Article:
Listen Live
HomeNational NewsCanada's debt growing to attract more corporate investment; Ottawa mulls over rail...

Canada’s debt growing to attract more corporate investment; Ottawa mulls over rail request from Alberta

Corporate investment biggest focus in federal economic update

Ottawa is attempting to stimulate more job creation by deepening Canada’s deficit.
Finance Minister Bill Morneau announced the plan to spend over $17 billion in five years, with a main focus on attracting more corporate investment to Canada. Morneau also announced an over $600 million investment to help save Canada’s struggling newspaper industry.

Federal Government considers Alberta funding request to help oil flow

The feds are considering a request to help move more oil out of Alberta.
Reuters reports the Alberta government has asked to Ottawa to spend $2.6 billion to help send an extra 120,000 barrels of oil daily by rail over two years. Oil producers in the province are struggling as Canadian crude is selling much lower than its American counterpart due to delivery constraints.

- Advertisement -

Critics claim election meddling measures not strong enough

Can Ottawa shield Canadians from foreign influence in the upcoming election?
Critics don’t think so after the Liberals unveiled a new bill targeting election meddling. Some senators in Ottawa claim the bill isn’t putting enough focus on foreign interference through social media. The feds have warned hackers in Russia, North Korea and China are likely to target the 2019 election.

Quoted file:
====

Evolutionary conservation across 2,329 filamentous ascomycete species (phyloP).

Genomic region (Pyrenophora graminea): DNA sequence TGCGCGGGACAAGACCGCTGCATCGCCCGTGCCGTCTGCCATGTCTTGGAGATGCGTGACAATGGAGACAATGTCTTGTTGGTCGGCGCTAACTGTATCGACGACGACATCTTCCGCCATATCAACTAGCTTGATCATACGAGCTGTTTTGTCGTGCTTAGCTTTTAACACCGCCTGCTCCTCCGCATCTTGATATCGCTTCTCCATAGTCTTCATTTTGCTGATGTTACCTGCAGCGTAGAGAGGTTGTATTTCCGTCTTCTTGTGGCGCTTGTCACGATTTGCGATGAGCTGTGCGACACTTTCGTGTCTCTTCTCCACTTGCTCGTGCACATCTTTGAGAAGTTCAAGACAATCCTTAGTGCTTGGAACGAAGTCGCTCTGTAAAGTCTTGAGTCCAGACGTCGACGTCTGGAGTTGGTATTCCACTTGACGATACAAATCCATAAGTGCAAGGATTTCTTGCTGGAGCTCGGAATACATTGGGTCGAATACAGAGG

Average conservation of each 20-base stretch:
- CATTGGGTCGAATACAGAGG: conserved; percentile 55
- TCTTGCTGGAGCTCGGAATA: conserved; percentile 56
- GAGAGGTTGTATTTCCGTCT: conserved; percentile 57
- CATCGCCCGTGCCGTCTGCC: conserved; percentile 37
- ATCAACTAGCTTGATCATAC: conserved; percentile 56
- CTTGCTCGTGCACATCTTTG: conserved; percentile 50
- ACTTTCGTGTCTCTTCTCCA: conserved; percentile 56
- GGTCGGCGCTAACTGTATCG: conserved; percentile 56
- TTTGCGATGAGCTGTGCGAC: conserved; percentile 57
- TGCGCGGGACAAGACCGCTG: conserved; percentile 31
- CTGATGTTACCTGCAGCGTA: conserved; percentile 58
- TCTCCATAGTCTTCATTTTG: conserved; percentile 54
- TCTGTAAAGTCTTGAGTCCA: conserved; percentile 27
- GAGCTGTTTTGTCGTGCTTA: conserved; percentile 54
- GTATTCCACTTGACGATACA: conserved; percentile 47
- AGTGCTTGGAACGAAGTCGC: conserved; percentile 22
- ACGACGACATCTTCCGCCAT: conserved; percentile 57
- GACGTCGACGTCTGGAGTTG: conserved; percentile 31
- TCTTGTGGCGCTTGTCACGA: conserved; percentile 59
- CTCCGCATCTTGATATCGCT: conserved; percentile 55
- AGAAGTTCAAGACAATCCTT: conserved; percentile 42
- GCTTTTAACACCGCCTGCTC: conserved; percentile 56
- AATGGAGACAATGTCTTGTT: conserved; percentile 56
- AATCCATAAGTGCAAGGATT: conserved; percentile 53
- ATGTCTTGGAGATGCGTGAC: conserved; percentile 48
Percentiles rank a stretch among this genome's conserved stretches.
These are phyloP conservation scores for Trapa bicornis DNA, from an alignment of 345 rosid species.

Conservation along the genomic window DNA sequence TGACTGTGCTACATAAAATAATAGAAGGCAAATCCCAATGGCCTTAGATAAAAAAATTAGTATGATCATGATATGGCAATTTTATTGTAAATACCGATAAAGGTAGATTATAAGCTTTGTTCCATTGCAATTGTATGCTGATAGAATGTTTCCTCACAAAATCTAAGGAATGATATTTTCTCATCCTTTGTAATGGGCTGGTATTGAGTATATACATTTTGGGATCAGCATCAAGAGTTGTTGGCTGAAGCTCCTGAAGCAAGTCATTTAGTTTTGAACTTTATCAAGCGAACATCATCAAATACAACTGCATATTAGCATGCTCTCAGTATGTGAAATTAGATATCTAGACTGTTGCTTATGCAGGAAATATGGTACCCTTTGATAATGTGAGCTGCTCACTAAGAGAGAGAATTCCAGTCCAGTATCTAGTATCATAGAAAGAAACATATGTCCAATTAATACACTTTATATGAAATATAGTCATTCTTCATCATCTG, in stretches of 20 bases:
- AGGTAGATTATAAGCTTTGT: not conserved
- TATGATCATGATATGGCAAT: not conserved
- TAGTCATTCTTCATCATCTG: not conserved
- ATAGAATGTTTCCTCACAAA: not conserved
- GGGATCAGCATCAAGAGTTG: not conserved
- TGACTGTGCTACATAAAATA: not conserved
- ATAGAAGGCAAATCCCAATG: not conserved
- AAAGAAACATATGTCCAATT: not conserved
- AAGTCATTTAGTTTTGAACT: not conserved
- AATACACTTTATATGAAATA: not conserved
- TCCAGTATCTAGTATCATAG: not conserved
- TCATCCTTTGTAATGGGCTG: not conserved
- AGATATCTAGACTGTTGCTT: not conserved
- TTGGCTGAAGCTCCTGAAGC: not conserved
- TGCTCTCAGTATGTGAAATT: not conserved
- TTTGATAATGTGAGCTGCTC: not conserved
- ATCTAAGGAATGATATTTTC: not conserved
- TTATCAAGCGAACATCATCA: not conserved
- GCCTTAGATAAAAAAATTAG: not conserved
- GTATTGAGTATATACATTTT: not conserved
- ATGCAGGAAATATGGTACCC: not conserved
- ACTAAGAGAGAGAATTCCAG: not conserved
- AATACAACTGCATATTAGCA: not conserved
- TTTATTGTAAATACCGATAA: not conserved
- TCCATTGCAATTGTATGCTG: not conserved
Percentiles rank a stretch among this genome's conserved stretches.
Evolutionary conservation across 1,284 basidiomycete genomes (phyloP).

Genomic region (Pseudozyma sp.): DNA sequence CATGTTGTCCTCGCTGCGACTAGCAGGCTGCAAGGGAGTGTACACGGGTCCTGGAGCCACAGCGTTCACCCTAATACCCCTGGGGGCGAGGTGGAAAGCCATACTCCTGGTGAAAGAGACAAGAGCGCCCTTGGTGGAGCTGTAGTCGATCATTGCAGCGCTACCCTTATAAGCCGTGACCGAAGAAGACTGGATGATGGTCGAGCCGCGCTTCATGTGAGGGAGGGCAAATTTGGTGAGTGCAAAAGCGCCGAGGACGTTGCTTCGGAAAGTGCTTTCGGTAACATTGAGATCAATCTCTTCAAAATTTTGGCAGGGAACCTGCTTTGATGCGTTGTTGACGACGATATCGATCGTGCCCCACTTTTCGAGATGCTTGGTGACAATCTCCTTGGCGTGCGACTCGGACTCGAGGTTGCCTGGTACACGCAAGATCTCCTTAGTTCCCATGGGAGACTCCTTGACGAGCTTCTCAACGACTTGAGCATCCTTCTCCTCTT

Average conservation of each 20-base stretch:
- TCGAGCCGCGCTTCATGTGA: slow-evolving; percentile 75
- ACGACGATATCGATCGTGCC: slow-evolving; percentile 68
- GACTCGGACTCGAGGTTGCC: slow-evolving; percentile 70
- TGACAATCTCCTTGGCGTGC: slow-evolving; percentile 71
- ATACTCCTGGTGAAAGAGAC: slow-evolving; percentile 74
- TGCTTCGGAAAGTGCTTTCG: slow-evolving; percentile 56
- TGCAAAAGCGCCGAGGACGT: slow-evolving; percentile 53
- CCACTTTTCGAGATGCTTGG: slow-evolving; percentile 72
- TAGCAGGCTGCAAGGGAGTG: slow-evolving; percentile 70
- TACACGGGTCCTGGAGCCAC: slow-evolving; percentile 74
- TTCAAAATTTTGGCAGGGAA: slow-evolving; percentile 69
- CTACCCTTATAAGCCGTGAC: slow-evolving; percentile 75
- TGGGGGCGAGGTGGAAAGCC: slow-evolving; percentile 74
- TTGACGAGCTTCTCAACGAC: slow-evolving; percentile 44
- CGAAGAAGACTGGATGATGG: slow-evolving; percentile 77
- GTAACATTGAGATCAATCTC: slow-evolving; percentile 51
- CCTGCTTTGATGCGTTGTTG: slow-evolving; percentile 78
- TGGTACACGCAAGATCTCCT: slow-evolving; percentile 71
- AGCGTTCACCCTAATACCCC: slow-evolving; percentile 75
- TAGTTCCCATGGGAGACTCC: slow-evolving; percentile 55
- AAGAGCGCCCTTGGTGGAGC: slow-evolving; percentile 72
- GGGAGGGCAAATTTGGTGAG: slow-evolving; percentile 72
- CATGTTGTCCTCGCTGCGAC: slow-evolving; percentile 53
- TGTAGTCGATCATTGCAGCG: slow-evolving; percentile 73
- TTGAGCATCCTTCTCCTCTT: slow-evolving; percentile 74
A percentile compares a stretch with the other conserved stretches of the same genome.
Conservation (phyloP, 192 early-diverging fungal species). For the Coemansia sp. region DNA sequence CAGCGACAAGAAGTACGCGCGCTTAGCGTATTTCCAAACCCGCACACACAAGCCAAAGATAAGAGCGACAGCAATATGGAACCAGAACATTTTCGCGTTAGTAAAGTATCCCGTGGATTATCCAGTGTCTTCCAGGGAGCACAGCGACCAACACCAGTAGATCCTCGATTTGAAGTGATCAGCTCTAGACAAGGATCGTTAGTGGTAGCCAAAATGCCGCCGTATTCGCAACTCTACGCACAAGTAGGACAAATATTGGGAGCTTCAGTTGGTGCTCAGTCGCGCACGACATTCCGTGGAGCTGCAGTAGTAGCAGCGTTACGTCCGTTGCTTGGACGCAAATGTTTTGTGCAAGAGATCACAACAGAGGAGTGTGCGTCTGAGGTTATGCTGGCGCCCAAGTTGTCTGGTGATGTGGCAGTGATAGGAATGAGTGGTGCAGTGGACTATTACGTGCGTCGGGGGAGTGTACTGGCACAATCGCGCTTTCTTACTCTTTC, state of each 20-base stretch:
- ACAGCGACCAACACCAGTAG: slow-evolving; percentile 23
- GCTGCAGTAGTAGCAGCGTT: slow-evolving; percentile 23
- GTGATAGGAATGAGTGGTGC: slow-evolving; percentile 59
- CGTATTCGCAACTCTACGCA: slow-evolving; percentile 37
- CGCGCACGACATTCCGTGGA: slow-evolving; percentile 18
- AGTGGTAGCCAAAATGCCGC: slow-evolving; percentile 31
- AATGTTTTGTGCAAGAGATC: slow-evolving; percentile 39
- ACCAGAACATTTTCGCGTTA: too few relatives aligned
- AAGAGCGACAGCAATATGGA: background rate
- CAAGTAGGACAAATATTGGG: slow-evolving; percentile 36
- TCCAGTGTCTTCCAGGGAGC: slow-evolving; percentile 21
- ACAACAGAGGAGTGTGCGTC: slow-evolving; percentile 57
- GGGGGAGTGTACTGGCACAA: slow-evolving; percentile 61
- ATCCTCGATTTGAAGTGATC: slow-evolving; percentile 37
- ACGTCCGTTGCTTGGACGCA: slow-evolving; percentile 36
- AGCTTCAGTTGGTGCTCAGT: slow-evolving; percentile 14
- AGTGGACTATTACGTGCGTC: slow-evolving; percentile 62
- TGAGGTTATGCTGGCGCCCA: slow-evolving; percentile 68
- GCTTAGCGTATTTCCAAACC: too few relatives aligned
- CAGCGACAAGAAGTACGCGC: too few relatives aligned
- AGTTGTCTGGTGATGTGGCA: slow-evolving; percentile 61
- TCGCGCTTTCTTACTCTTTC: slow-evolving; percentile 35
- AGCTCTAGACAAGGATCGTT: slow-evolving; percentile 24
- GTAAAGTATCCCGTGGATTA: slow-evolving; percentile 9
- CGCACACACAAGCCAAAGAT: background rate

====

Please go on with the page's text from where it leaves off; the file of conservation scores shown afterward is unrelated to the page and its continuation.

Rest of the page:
24 Sussex Drive: Repair or replace?

Should 24 Sussex Drive be repaired or replaced?
That’s the four million dollar question for Ottawa and the difference in cost between the two options. Repairs to the historic building would cost $34 million, while a new building would come with a 38 million price tag. Pundits wonder if either option is necessary if the building isn’t even used.

Probiotics not harmful, but likely not helpful either for stomach sick kids

Probiotics may be more of a placebo than a cure for kids with stomach problems.
Researchers in Canada claim there’s no evidence to suggest probiotics actually help ease or cure intestinal infections in kids. Experts say while probiotics don’t have negative side effects, your wallet might be hurting with a price tag of $30 or higher.

- Advertisment -
- Advertisment -
- Advertisement -

Continue Reading